This is the final report for project 2072-12220-004-00D, which has been replaced by a new project 2072-22000-043-00D "Development of Knowledge-based Approaches for Disease Management in Small Fruit and Nursery Crops" in May 2017. Substantial results were realized over the five years of the project advancing knowledge of key pathogens and sustainable management practices to improve the management of soilborne pathogens in small fruit and ornamental crops. Forest nursery growers should rotate fungicide use among different chemistries to prevent establishment of resistance. Fungicide resistance can be a significant problem in managing soilborne diseases, particularly when there are multiple pathogen species in the nursery system. These species differ in sensitivity to commonly applied fungicides and genetic analyses showed that fungicide resistant isolates were moved among nurseries. A mitochondrial marker was developed that distinguishes three populations of Xiphinema americanum, a group of plant-parasitic nematodes that vector plant viruses. When the genome of X. americanum was sequenced, a bacterial mutualist in the gut and ovaries of the nematode was found. This bacterium is likely a nutritional mutualist, which might be manipulated as part of a novel management strategy to limit the nutrient pathway in the nematode. Plant resistance is key to reducing reliance on chemicals for the management of soilborne pathogens. Many raspberry species and cultivars were evaluated for resistance plant-parasitic nematode Pratylenchus penetrans and fungal pathogen Verticillium dahliae. Some raspberry material was identified as resistant to Verticillium, but not P. penetrans. Therefore, the use of plant resistance is currently not an option for the management of P. penetrans in raspberry. Yield of several commercially available raspberry cultivars was reduced by at least 50% by the nematode. On the biological control research front, new genes and their roles in the biological control of plant disease were discovered. Genomic techniques identified approximately 900 genes expressed by the biological control bacterium Psudomonas fluorescens Pf-5 on seeds, where interactions between a biological control agent and seed-infecting pathogens occur. It was also discovered that Pf-5, which produces 7 known antibiotics, produces another antibiotic that is toxic to many bacteria and fungi. This discovery is important because antibiotic production is key to biological control by Pf-5. For the first time it was demonstrated that an intermediate in the biosynthesis of antibiotics, phloroglucionol, is important in the biosynthetic pathway of a biological control agent. The overall impact of this project is that growers of ornamental and small fruit crops have new information on pathogen diversity, plant resistance sources, fungicide management, and biological control to make decisions to maximize profits and sustainably manage production-limiting soilborne pathogens while sustaining yield.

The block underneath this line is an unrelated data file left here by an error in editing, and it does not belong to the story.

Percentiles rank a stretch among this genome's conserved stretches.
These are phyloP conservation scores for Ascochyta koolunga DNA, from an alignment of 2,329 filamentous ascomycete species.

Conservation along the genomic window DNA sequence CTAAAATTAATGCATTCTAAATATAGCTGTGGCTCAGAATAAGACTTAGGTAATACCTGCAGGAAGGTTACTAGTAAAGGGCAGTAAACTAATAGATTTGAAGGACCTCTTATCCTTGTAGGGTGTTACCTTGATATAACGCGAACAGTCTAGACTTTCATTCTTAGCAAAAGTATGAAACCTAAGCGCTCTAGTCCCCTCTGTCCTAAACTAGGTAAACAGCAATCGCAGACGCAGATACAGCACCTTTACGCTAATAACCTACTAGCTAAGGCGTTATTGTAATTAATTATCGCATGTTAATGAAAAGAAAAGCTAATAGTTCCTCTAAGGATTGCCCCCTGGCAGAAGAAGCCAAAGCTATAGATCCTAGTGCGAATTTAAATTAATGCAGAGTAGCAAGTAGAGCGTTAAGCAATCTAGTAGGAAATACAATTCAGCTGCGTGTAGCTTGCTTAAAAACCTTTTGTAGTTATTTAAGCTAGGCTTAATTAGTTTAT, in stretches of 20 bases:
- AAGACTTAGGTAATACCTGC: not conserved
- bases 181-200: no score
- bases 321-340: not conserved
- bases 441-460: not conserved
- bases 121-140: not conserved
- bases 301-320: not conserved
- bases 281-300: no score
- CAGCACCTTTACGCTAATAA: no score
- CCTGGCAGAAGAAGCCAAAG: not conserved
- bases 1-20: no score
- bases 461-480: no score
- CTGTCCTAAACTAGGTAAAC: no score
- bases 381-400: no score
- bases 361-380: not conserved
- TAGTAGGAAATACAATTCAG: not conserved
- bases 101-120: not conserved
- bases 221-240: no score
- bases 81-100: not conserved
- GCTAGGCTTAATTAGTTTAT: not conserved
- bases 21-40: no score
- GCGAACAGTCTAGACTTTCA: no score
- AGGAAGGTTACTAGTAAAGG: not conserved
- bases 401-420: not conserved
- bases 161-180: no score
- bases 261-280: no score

1. Six plant-parasitic nematode genomes were sequenced. The lack of genomic resources for plant-parasitic nematodes severely limits the ability to make gene comparisons among species and facilitate genomic discoveries in a group of agriculturally important pests that are responsible for $100 billion in crop loss annually in the United States. ARS scientists at Corvallis, Oregon, with collaborators at Oregon State University, were the first to sequence the genomes, the complete set of genes in an organism, of six economically-important plant-parasitic nematodes. They provided a rapid and affordable avenue for biological inquiry and hypothesis generation from genomic data. This method led to the discovery of novel bacterial endosymbionts, Wolbachia and Cardinium, both first reports in the root lesion nematode Pratylenchus penetrans. These results provide a road map for the rapid processing of genomic data and will ultimately lead to additional genomic resources within this important group of agricultural pests.